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Local legislator joins the effort to reform Cover Oregon issues

“I don’t know a single person who went through Cover Oregon without an error,” Rachael Duwe said after the state health insurance exchange entered a higher deduction that incorrectly put her husband in a poverty-level tax bracket.

Duwe, 28, called Cover Oregon to try to resolve the issue, but she was told that she couldn’t do anything for her husband’s Oregon Health Plan account, even though they are legally married. Adding insult to injury, her husband, Gregory Berkholtz, 35, suffers from narcolepsy and is hearing impaired, so he couldn’t call Cover Oregon without special assistance.

“I couldn’t even make an appointment until I had proof of insurance from OHP, and I was concerned about my infection that had started before the end of the year,” Duwe said. “We were freaking out because of my husband’s medications, but I luckily worked with my state legislator to help get us temporary OHP coverage through March 1 so that he could fill his prescriptions and so I could get antibiotics.”Fagan

Duwe’s experience was indeed a common one. Cover Oregon’s website failed just as thousands were trying to apply for health coverage. That forced many folks like Duwe to go through the insurance exchange’s overloaded phone system. Cover Oregon hired contractors to reduce hold times and help process applications manually, but all types of errors occurred in the transcription process.

Not all the errors gave lower premiums like in Duwe’s case. Other applicants through Cover Oregon received large initial overestimates in their deductibles that resulted in New Year surprises of several hundred dollars more in monthly premiums than they had budgeted for their chosen health plans.

When Amy Evertz of West Linn went to pick up a prescription Jan. 8, the pharmacist told her that, according to their records, she was 28 years old — far off her actual age of 45. Her husband, Mark, had just paid the bill for the family’s first month of coverage under Moda Health and Dental — a new plan he had found using the Cover Oregon exchange agency, so their family’s premium would skyrocket once the mistake was corrected. They filed a formal complaint at the Oregon Department of Consumer and Business Services Jan. 13 against both Moda and Cover Oregon.

Some Cover Oregon applicants were put on different health plans from what they chose; others have not paid for the health coverage they chose, maybe because they decided coverage wasn’t worth it after all, or maybe because they never received their bills.

We may never know all the reasons Cover Oregon applicants end up without insurance. Although there were many applicants who successfully were able to go through the manual system and begin paying for their chosen health provider, Cover Oregon spokesman Michael Cox said technical difficulties also are preventing them from estimating how many of those actually received coverage. About 170,000 people signed up for health insurance for January through Cover Oregon or the Oregon Health Plan by the enrollment deadline.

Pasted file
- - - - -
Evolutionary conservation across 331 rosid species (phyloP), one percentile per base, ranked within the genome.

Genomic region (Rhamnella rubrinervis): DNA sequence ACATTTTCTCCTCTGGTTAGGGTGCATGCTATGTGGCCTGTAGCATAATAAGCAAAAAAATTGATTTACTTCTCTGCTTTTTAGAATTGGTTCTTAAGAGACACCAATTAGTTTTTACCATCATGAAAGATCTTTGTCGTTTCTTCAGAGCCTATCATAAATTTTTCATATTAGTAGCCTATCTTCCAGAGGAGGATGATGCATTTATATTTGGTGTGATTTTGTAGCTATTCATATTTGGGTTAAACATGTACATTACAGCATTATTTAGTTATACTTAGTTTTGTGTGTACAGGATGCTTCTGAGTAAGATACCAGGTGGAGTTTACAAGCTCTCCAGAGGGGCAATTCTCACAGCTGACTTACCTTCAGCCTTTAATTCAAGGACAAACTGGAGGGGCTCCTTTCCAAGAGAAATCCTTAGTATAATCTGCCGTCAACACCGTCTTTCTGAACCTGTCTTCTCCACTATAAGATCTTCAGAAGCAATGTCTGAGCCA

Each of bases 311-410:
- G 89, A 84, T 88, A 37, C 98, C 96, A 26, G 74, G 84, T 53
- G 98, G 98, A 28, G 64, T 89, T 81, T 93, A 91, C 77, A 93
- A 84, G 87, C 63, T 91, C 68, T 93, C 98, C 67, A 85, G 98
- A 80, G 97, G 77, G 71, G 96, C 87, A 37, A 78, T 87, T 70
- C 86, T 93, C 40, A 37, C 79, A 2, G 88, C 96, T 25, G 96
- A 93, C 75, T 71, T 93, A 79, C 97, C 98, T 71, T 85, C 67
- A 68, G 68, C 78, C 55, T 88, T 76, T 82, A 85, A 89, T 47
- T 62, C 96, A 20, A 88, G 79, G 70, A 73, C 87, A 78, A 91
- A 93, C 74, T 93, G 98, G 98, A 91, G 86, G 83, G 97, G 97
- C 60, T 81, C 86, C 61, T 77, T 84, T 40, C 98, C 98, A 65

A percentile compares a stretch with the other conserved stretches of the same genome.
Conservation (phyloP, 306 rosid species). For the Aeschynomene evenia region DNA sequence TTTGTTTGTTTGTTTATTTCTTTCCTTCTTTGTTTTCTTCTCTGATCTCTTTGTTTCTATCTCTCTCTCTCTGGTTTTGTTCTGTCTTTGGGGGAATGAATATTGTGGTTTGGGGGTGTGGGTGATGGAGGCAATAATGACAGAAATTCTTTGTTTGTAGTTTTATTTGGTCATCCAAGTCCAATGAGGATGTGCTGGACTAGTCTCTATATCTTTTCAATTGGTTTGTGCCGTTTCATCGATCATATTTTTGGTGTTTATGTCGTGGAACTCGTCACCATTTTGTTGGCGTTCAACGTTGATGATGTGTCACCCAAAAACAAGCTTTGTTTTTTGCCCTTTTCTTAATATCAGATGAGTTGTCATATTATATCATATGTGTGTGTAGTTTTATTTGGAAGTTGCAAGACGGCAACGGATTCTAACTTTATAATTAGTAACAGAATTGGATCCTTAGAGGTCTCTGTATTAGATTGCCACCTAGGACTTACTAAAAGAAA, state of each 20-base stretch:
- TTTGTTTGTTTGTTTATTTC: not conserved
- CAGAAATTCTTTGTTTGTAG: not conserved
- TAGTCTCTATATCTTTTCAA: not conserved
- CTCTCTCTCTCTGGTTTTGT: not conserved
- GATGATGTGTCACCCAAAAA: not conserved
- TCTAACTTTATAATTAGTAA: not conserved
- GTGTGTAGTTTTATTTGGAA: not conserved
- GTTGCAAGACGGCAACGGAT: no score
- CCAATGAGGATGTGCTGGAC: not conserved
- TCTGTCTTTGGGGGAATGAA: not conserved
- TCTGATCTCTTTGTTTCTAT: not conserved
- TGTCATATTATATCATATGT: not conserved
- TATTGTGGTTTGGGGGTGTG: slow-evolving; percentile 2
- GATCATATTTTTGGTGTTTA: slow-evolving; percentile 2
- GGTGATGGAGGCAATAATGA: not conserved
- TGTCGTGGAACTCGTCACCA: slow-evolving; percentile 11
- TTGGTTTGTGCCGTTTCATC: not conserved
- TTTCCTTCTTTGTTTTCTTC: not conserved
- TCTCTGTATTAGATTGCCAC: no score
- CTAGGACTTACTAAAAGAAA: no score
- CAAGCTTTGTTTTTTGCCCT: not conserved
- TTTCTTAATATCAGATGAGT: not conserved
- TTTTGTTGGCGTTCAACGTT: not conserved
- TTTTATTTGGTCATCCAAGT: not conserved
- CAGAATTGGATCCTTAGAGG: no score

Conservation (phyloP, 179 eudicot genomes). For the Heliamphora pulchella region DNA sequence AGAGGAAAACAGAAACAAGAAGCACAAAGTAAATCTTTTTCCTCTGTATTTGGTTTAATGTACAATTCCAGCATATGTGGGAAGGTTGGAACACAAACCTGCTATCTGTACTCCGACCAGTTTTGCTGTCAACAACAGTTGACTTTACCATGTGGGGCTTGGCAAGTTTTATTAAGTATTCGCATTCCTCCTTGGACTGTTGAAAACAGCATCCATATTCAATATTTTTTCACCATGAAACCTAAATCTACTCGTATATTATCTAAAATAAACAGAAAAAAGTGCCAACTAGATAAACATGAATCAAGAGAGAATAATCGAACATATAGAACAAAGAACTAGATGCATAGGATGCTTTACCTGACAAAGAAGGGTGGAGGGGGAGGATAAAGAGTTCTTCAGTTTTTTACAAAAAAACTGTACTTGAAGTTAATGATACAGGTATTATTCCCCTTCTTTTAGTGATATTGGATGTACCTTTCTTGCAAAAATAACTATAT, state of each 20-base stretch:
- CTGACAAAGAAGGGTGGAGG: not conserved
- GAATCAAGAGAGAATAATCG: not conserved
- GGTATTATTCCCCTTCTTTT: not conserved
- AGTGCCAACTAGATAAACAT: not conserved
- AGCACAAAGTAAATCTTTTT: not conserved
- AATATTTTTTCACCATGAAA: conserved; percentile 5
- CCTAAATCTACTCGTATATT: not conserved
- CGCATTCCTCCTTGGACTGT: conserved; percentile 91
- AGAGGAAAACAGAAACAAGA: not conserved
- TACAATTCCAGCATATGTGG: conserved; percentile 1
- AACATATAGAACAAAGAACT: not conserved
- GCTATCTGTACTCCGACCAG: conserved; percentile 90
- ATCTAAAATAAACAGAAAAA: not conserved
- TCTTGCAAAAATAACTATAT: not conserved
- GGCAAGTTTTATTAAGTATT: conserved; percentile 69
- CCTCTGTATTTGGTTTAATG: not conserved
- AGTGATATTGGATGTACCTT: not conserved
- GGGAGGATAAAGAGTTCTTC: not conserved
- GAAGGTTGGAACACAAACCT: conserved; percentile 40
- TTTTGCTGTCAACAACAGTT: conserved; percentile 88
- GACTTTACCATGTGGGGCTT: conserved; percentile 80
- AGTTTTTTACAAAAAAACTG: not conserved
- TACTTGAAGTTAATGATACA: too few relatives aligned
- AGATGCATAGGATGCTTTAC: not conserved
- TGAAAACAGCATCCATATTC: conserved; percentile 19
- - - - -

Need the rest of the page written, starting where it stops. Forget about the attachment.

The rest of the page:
Legislators taking action

Shemia Fagan (D-East Portland/Clackamas), the state representative who helped Duwe, wants to get to the bottom of the Cover Oregon debacle. Fagan expects that an independent audit will come out this spring detailing the sources of the problems.

Meanwhile, she and other legislators are pushing bills that would allow for swift action. A proposed change in statute would allow Gov. John Kitzhaber to remove the entire Cover Oregon board of directors in a single year. Right now the statute states that Kitzhaber can only replace three members of the board over a four-year period.

“I’m sure other legislators will join me in encouraging him to use that new authority, after that audit shows multiple problems in the system, including lack of accountability,” Fagan said. “In the end, this is too important to screw up.”

Oregonians who purchased a qualified health plan, but weren’t able to do so through Cover Oregon, would still be able to access federal insurance subsidies under this bill.

“We should hold Oregonians harmless through technical problems in the website,” Fagan said.

Fagan considers the status quo of half a million Oregonians without health insurance as unacceptable. Raised by a single dad, Fagan and her brother grew up without health insurance, but were lucky to get away with just broken bones. When she was only 24, her dad died from a heart attack, which she thinks could have been prevented with treatment for his high cholesterol.

To increase insurance enrollment numbers, she and other lawmakers are trying to pass several initiatives at once during this short session. They want Cover Oregon to seek a waiver from the federal government extending enrollment deadlines to April 30, take steps to extend tax credits to small-business owners who have selected a plan under the Small Business Health Options Program and cover costs for the extension of coverage through March for former Oregon Medical Insurance Pool members that were not enrolled prior to the beginning of the year.

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